Dieter Roth/Ingrid Wiener

A tapestry woven by Ingrid Wiener, based on ideas by Dieter Roth, was the centerpiece of this exhibition. It was presented here for the first time, together with all the preparatory sketches and detailed studies accompanying this slow and painstaking work. Further, the two- and three-dimensional waste products accumulated in connection with the piece were also exhibited, as well as the photographic and written correspondence between Wiener and Roth. A considerable amount of this material constitutes the core of a three-volume, Xeroxed catalogue that Roth has fashioned into one of his inimitable editions. The subject of the show, then, is not just the tapestry itself, but the entire course of its evolution, with all its material, pictorial, and psychic difficulties.

The project dates back to 1979, to Bertorelli B., a Gobelins-type tapestry woven by Valie Export and Wiener, which used a damask napkin that Roth had scribbled and dribbled on as its cartoon concept. This piece whet the two artists’ appetites for a more ambitious project in which the long involved process of weaving would be visible as a constitutive element of the work. To guarantee the dynamism they were after, they enlisted Roth as designer and also made him the subject, or motif, of their tapestry. A life-sized black-and-white photograph of the sitting Roth provided the initial design, and the pictorial space was to be literally woven into a texture of relationships between Roth’s and Wiener’s worlds. (Export bowed cut early on because of other projects, after completing a small red-framed area in the tapestry’s lower left corner.)

Each object in the tapestry is clearly a meaningful fragment that sings its own song while blending its individual voice into the concert of the overall composition. Roth’s image in the tapestry has a fluctuating quality in which everything seems to float on an equal basis: views of Wiener’s apartment—with its coal and ash buckets—combine naturally with a landscape seen from a window in Roth’s apartment in Mosfellssveit, Iceland; on one horizontal plane materials used in making the tapestry—skeins of thread—mix with the image of a cat contemplating some sort of game; Polaroid photos are integrated into the tapestry, as is a piece of rug from Roth’s apartment in Stuttgart; and Roth’s vest takes on the autonomous quality of a picture within a picture. These are but a few examples of the apparently anachronistic texture of relationships among objects and views, which opens up into ever more complex entanglements and in the end spills over into a web of relationships among the people around Roth, making it impossible to define the piece in purely formal terms.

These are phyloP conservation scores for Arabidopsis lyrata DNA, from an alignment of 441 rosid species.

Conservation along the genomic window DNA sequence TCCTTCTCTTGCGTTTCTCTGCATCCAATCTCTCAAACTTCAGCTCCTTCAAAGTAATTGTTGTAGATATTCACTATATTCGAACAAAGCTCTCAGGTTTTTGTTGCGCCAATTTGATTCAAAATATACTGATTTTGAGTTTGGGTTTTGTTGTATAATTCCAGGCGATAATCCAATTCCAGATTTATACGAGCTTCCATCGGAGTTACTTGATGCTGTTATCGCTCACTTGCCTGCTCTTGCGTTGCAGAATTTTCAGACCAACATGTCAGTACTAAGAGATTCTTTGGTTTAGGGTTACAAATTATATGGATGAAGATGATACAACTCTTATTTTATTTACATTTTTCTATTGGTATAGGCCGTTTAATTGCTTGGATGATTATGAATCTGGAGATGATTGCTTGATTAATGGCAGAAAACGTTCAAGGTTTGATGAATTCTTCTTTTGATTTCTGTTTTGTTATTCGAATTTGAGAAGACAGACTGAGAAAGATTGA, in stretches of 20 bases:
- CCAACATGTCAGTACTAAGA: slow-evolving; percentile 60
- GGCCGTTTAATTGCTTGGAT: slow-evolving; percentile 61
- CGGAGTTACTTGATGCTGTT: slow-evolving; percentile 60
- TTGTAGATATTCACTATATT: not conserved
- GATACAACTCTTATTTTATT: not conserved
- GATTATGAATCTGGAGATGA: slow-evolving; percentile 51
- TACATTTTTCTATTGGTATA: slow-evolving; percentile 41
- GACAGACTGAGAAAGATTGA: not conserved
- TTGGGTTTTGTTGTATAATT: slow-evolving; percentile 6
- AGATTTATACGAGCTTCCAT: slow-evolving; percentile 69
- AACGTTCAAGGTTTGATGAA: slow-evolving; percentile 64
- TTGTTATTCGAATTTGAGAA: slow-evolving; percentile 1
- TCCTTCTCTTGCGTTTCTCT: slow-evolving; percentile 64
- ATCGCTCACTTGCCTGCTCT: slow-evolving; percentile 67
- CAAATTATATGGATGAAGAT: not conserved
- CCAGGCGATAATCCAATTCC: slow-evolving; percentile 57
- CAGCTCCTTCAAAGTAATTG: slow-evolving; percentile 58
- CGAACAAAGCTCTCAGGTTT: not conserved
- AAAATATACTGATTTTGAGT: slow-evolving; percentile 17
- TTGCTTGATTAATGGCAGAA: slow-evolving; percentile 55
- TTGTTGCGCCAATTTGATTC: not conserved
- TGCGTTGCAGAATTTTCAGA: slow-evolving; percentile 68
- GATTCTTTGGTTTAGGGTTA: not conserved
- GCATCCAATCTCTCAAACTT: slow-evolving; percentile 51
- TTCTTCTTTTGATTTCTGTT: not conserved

This texture of relationships determines the work process and thus the end product as well, especially in regard to Roth, who, one might say, has developed collaboration into a medium unto itself. In a metaphorical sense, then, this tapestry is a piece of woven life, a metaphor to be taken with a grain of irony. It is, however, the metaphorical and art-historical connotation of a Gobelins that fills this Grosser Teppich (Large carpet, 1981–86) with its particular tension: a medium is here subtly profaned, yet by virtue of its interweaving nature it is ideally suited to capture and objectify the chaos of Roth’s image world.

Max Wechsler

Translated from the German by Leslie Strickland.